Pebble Beach vs. Evicted: Winter CSA Delivery #3

Wednesday, November 30, 2016: all REGS & EOS (final box for EOs)

28 November, 2016 (10:14) | CSA Newsletter | By: cassie

Evicted, by Matthew Desmond

Of all places, this Thanksgiving I found myself in Pebble Beach, California. My uncle and his family live out in the Bay Area, as well as 2 of my 4 cousins. We hadn’t seen them in 5 years. So our family decided to have a reunion over the Thanksgiving holiday.

While it was wonderful to see family and really cool to see the next generation of cousins meet and play, the trip itself was a bit of a beast. It was physically exhausting to travel so far with little kids, and being surrounded by so much wealth was mentally stressful and saddening.

Prior to this trip, I had just finished reading the UW Go Big Read, Evicted, by Matthew Desmond.  It’s an ethnographic exploration of the connection between unstable housing, eviction, and poverty in Milwaukee.  On our drive to the Milwaukee airport, I was peering out the window at the rooftops, wondering what struggles were playing out in those neighborhoods. For so many, a broken down car, or one visit to the ER is enough to throw an entire family’s housing stability off-kilter.

We arrived in SanFrancisco and then drove south. Between SanFrancisco and the Monterey Bay area is some of the densest vegetable production in California. These areas are particularly well-known for garlic, artichokes, and Brussels sprouts. Mike and I were rubbernecking like crazy try to identify crops and infrastructure as we drove by. Fields and fields of plastic were covering the land so plants could be fumigated. Farm fields were covered overhead in powerlines, as so much power is needed to run the pumps that irrigate.  Evidence of worker poverty was everywhere.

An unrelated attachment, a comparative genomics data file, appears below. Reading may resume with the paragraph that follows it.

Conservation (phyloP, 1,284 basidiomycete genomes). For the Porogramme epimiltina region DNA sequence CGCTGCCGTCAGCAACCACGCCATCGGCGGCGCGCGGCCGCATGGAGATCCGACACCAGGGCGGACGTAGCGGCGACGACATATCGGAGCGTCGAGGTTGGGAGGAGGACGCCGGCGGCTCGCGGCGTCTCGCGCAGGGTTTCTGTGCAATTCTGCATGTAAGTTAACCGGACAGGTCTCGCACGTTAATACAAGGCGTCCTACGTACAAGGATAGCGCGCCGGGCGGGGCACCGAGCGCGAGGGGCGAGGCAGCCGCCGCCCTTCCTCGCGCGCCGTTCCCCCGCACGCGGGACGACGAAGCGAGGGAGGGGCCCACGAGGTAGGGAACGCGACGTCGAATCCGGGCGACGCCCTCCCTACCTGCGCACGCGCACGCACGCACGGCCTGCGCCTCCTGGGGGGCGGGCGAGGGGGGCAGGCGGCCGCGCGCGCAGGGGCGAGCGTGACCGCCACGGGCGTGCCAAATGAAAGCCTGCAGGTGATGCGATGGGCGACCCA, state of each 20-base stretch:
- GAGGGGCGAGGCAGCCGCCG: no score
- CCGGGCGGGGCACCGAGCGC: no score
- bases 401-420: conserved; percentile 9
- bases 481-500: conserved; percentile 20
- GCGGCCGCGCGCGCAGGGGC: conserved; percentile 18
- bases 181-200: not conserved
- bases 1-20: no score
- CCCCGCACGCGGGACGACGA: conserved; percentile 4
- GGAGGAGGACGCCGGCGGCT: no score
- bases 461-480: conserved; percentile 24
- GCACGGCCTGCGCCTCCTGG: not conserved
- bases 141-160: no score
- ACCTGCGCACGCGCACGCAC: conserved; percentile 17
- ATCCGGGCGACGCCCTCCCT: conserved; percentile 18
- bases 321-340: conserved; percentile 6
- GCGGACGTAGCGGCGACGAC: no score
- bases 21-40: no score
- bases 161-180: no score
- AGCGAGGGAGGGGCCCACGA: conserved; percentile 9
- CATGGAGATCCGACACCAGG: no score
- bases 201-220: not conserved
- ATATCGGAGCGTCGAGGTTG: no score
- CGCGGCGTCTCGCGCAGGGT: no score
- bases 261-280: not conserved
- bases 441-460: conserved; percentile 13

And then all the sudden, we found ourselves in Pebble Beach. My affluent aunt and uncle put us up in a fancy hotel in Carmel. The wealth surrounding us made me feel really uncomfortable. The gorgeous beach homes were around $5 million dollars at a minimum. Every driveway had at least one fancy BMW. Many of these homes were 2nd and 3rd homes for people.   The poor farm workers in the artichoke fields and the thought of those rooftops in Milwaukee juxtaposed with the opulence of Carmel was very difficult for me to contain.

My cousins, who I love dearly, grew up in this wealth. And while they work hard at their jobs, they find themselves working hard in a cycle of wealth.  Conversely, the kids who grow up in a family facing eviction in Milwaukee may also work extremely hard, but find themselves working hard in a cycle of poverty.  And of course, this applies to me too. I too work hard – not in a cycle of poverty, nor in one of of wealth, but in a cycle of privileged middle class stability.

I feel heavy, tired, and sad from it all.  That there can be so much poverty.  That there can be so much wealth.  Coexisting in time and space.

I am so thankful for the stability my family has. And I am inspired to help others achieve their own stability, to break the cycle of poverty.  If you are interested in these issues, I highly recommend reading Evicted. If further inspired, there are some really wonderful organizations in our area that work to help folks stay in stable housing.  The Road Home; Porchlight’s Eviction Prevention Program; and the Tenant Resource Center.

Here’s hoping you had a wonderful Thanksgiving!

Farmer Cassie

In the Box:

  • Arugula or Salad Mix
  • Beauty Heart Radish, 2-3 ct.
  • Beets, Red, 3 lbs.
  • Butternut Squash, ~ 2 ct.
  • Cabbage, Red, 1 ct.
  • Carrots, 5 lbs.
  • Celeriac, 1-2 ct.
  • Festival Squash, 3 ct.
  • Garlic, 5 ct.
  • Kale (small bunch)
  • Kohlrabi, 1 ct.
  • Mizuna mustard 1 bunch
  • Parsnip, 2 lb.
  • Potato, Baby, 3 lb.
  • Russet, 5 lb.
  • Rutabaga, 1-2 ct.
  • Sweet Potato, 5 lb.